RacinReaverPosts: 6,598Registered UserSenior Member
Ramblinman, you don't need multivariable calc for E&M on C. I was able to get a 5 without much problem while taking Calc BC at the same time.
Anyway, if you're interested in going into an engineering or technical field odds are colleges you're applying to won't accept Physics B for credit. The way my high school worked if you were taking AP you didn't take any other physics first, and for the people not doing AP Calc they'd teach the calculus you needed to know along the way, and everyone seemed to do pretty well. In my Newtonian Mechanics class I imagine the average was around a 4 and in E&M most of us got 5s (we went from ~50 in Newtonian to 7 students in E&M ).
proletariat2Posts: 3,519Registered UserSenior Member
You really don't need beyond Calc AB for Physics C. Really. I'm self-studying it right now (taking Honors Physics) and while it's a little annoying and a lot of work, it's also kind of fun. I think I can pull at least a 5 on one and a 4 on the other.
Replies to: AP Physics B vs C
AP Physics B => mechanics, E&M, and a whole bunch of other stuff too (waves, thermo, fluids, light, atomic/nuclear physics...)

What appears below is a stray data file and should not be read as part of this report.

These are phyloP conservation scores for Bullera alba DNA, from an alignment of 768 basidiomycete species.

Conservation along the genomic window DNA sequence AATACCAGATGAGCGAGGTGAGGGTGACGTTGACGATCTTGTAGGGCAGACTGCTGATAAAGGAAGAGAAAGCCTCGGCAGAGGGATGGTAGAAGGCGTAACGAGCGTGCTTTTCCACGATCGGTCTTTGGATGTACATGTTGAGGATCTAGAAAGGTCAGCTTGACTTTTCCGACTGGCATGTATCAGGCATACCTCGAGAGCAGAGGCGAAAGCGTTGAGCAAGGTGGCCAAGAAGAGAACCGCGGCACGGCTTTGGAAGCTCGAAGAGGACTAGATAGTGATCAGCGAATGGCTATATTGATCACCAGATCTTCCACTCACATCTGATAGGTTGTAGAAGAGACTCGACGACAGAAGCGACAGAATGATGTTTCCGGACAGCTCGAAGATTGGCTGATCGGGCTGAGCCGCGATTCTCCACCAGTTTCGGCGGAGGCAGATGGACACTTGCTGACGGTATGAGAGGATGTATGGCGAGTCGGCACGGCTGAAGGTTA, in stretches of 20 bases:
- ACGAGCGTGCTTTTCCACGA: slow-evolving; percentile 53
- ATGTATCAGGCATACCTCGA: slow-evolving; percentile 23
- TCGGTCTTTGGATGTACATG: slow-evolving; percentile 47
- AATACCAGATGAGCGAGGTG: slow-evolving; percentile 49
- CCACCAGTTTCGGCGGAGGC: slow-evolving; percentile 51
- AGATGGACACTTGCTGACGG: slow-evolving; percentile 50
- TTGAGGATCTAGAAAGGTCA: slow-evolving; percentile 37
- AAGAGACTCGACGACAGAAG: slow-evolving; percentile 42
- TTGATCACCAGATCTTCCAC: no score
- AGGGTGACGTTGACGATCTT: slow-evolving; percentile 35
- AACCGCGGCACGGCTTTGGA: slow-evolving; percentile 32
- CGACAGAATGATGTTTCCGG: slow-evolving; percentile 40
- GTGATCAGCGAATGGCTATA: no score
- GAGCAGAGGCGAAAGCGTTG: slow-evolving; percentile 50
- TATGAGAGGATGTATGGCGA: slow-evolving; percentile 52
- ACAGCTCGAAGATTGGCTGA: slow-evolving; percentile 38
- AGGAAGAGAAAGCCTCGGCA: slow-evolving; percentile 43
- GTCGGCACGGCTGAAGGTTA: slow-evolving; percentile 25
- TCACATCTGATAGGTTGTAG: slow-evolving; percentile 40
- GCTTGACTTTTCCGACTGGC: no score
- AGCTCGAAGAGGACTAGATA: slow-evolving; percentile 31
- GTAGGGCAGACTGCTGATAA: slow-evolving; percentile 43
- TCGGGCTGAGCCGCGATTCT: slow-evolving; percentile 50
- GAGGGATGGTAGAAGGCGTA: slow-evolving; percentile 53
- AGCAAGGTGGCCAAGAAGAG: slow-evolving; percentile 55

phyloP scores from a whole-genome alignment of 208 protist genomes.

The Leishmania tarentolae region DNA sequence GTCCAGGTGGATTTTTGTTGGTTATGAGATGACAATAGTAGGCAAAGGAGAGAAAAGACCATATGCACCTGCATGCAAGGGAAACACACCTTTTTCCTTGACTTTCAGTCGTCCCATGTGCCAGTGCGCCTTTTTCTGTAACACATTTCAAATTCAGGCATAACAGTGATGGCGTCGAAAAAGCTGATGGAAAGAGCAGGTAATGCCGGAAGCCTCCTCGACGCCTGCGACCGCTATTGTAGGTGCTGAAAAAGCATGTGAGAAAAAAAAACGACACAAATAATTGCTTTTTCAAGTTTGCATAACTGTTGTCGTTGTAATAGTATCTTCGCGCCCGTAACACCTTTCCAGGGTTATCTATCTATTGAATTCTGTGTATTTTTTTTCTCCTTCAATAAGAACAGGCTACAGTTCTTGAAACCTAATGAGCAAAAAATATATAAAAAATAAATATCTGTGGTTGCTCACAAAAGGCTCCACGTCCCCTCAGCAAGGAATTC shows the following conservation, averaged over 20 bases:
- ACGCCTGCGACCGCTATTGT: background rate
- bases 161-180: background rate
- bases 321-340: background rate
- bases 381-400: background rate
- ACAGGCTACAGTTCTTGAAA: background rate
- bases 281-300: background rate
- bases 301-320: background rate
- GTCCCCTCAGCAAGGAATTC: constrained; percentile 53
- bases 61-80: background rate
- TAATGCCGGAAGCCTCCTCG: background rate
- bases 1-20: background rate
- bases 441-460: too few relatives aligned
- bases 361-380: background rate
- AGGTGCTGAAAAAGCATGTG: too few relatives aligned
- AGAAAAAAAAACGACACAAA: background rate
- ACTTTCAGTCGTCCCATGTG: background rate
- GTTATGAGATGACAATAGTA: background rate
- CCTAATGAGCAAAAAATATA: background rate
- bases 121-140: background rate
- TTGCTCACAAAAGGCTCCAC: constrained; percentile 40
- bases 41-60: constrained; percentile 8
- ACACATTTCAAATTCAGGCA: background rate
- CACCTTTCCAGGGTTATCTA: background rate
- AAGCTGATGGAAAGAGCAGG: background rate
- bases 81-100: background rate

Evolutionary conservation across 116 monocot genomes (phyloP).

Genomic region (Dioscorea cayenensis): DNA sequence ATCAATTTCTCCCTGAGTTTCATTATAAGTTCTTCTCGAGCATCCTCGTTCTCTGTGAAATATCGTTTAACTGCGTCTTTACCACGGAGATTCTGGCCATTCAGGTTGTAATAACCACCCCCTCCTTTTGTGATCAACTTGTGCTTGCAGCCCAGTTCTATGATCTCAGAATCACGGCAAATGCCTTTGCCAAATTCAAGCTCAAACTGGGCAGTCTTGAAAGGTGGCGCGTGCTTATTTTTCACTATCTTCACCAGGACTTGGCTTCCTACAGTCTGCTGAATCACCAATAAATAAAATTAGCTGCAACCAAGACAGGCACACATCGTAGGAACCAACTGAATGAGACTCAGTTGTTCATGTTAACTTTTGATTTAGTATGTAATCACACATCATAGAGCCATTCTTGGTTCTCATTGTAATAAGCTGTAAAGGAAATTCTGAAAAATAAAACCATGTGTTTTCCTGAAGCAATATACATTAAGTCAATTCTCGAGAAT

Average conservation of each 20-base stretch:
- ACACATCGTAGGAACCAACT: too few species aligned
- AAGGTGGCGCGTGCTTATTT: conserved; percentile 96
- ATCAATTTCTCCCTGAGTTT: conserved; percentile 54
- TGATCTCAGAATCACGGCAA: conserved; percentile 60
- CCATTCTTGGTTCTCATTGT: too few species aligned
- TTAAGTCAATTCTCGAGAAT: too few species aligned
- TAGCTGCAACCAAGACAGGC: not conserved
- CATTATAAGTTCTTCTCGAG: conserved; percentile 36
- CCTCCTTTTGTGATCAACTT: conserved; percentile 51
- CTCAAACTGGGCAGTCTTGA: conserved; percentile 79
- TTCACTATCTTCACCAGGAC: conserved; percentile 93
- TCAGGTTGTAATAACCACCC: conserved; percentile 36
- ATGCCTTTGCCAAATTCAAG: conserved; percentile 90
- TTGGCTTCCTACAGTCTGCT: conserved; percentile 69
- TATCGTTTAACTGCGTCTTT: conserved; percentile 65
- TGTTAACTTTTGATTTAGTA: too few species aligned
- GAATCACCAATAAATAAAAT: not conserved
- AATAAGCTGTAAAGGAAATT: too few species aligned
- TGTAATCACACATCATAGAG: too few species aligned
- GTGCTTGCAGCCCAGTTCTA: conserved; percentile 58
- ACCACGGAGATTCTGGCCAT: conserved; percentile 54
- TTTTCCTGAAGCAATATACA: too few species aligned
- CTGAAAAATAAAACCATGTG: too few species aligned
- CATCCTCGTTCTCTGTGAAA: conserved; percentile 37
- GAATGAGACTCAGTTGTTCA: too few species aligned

otherwise, it's definitely possible. (even for a normal person. if you try, you'll be fine, you don't have to be a genius)
my class is unique to the district, which is one of the biggest school districts in the nation... so kinda amazing to me lol
anyways, we are covering both areas and my teacher has basically distinguished B from C by how and what is covered (kinda obvious)
B is a lot of stuff with not as much depth
while C is not that broad but the aspect you gain is priceless IMO
what is really cool is that we have six ppl in the class who have never taken calc... they are presently in their first/AB year
and they are taking the (negative) partial derivative of potential difference to find the electric field
For example while learning Flux in MV we didn't go over Inverse Square Vector Fields and now in Physics we are trying to do it with symmetry and not surface integrals.
So I feel extremely confident in Mechanics, but I really need a place that has AP Physics C in Multivariable Calculus format, the test is less than a week away.
I am studying for this AP Physics C test self study. Most of it is not that hard, only I can't learn new things in terms of old stuff. I can find total charge using the charge density and a triple integral, but for the life of me I can't remember how to do anything with a single integral anymore.
Does anyone have a good guide of AP Physics C that uses Multivariable Calculus for things like Gauss's Law?
Thank you.
Anyway, if you're interested in going into an engineering or technical field odds are colleges you're applying to won't accept Physics B for credit. The way my high school worked if you were taking AP you didn't take any other physics first, and for the people not doing AP Calc they'd teach the calculus you needed to know along the way, and everyone seemed to do pretty well. In my Newtonian Mechanics class I imagine the average was around a 4 and in E&M most of us got 5s (we went from ~50 in Newtonian to 7 students in E&M ).
So yeah, it's doable.